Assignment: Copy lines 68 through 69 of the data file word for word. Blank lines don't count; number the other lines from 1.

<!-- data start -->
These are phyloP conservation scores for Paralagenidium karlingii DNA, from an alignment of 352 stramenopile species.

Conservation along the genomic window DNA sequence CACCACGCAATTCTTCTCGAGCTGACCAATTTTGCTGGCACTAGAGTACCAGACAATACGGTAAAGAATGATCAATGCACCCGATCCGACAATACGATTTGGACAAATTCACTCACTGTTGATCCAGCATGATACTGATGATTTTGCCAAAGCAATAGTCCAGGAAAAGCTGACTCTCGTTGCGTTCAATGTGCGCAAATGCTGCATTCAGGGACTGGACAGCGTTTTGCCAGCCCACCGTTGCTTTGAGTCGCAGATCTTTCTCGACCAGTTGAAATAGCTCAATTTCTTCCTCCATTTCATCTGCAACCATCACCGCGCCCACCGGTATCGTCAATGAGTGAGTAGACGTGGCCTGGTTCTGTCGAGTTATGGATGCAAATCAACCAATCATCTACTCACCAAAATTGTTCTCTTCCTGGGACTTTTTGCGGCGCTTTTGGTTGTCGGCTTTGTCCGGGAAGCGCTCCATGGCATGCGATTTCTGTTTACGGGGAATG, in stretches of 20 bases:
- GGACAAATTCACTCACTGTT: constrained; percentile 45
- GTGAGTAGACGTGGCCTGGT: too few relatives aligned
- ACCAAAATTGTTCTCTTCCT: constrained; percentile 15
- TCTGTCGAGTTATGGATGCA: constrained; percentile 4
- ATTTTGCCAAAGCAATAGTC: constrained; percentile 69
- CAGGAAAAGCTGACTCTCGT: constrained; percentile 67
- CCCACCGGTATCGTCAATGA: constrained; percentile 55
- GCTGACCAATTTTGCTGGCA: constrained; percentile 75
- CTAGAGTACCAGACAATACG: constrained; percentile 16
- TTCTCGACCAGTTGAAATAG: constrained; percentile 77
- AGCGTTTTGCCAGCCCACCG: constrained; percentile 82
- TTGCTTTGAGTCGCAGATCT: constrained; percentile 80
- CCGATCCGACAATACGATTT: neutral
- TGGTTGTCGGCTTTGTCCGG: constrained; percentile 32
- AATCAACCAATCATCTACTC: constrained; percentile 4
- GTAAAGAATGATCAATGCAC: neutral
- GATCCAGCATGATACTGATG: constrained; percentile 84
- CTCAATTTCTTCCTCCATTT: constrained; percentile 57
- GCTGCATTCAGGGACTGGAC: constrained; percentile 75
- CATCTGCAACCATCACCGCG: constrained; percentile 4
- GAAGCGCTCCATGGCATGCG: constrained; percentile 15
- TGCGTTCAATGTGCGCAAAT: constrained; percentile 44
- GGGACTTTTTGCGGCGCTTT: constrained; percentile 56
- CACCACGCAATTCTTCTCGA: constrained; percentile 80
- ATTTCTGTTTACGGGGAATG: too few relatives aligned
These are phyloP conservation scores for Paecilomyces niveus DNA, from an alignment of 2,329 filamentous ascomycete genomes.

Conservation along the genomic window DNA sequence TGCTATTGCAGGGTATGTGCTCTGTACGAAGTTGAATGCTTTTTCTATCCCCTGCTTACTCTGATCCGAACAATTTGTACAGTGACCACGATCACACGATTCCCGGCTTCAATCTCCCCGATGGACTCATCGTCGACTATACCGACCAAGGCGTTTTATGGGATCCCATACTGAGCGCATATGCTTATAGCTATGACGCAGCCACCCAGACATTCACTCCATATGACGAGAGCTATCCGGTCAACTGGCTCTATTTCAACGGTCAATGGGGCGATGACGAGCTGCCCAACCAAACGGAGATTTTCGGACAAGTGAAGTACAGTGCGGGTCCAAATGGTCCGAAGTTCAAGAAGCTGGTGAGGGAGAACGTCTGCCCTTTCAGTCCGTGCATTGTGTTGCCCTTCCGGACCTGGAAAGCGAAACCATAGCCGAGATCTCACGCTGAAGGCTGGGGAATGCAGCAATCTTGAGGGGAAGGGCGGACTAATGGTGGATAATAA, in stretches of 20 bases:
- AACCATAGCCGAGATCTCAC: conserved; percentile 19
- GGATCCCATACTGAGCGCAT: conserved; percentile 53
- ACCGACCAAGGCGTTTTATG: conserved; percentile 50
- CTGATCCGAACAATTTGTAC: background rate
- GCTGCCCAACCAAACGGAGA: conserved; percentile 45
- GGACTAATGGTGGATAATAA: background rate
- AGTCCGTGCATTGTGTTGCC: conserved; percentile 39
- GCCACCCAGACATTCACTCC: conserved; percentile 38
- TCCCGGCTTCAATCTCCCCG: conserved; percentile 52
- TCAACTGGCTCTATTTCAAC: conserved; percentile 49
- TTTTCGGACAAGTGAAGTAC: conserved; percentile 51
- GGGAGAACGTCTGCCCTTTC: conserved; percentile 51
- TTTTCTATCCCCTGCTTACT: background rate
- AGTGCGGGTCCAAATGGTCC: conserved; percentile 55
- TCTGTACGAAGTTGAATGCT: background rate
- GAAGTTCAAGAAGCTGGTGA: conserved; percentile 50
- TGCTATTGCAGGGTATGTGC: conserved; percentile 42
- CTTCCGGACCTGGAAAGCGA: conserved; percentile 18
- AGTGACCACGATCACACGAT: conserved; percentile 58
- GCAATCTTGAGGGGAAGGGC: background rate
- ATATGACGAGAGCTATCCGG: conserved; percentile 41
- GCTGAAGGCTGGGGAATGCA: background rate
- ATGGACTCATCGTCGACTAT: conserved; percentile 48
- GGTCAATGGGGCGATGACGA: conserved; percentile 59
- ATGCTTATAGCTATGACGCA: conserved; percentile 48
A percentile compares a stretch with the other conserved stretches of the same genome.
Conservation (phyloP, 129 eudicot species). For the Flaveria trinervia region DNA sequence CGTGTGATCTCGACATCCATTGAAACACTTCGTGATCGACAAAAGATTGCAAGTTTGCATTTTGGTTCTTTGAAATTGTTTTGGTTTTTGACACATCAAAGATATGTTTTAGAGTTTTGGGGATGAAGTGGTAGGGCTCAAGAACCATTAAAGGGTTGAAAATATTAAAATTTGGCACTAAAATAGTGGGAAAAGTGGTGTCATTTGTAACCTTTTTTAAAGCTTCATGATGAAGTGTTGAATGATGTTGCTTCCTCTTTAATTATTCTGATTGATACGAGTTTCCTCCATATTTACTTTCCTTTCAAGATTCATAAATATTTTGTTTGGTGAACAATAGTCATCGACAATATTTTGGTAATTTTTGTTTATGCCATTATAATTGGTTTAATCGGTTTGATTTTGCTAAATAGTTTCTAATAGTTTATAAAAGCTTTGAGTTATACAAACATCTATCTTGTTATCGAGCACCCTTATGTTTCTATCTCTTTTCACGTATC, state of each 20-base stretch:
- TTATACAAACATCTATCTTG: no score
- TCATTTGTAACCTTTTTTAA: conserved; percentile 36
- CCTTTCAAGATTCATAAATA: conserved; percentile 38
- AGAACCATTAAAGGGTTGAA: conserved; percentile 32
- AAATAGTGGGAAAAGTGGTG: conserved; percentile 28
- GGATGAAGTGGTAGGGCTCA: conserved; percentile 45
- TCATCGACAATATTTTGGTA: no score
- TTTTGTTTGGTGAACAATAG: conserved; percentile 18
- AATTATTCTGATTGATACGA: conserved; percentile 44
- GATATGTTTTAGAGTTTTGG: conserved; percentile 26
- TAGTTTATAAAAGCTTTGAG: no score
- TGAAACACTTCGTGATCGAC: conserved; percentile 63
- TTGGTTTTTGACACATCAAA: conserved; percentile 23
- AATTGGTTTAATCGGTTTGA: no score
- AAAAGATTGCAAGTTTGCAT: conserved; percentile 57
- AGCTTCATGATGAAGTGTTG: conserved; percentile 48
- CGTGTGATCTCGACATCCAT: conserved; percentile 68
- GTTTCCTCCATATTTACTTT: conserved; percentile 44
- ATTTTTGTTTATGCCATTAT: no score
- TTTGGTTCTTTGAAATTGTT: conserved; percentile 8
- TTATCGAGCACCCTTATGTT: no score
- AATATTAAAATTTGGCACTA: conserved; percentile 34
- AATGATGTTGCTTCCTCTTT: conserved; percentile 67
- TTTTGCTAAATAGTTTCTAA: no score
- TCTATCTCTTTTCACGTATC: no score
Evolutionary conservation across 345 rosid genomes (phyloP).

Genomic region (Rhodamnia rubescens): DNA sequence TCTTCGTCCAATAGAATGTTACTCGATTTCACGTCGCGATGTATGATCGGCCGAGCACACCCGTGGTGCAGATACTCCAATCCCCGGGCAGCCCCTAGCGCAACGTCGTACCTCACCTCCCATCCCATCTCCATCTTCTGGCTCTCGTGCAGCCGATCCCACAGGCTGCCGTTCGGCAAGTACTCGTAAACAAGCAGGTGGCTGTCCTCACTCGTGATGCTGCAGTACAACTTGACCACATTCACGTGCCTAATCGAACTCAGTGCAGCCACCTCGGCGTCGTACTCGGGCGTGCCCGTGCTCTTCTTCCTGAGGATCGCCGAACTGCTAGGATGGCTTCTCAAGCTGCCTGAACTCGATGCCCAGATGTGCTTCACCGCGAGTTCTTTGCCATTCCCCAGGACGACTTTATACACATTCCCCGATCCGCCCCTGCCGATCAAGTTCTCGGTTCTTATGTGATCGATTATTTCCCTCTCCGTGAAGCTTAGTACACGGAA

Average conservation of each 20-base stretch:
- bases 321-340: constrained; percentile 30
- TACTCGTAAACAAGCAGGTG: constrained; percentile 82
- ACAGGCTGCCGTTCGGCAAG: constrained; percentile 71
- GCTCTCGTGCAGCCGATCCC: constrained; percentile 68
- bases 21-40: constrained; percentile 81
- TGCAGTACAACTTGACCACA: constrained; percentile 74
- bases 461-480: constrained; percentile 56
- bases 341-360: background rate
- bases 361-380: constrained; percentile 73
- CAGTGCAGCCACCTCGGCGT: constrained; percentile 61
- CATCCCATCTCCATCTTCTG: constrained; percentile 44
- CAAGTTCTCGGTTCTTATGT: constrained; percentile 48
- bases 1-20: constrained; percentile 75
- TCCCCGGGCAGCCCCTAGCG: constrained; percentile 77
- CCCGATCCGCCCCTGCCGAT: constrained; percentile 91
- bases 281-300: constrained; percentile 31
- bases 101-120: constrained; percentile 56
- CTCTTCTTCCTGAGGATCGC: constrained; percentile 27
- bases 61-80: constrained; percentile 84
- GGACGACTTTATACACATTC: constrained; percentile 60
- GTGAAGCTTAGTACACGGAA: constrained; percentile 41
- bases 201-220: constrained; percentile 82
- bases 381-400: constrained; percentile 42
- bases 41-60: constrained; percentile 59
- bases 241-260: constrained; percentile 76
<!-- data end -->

- TGAAACACTTCGTGATCGAC: conserved; percentile 63
- TTGGTTTTTGACACATCAAA: conserved; percentile 23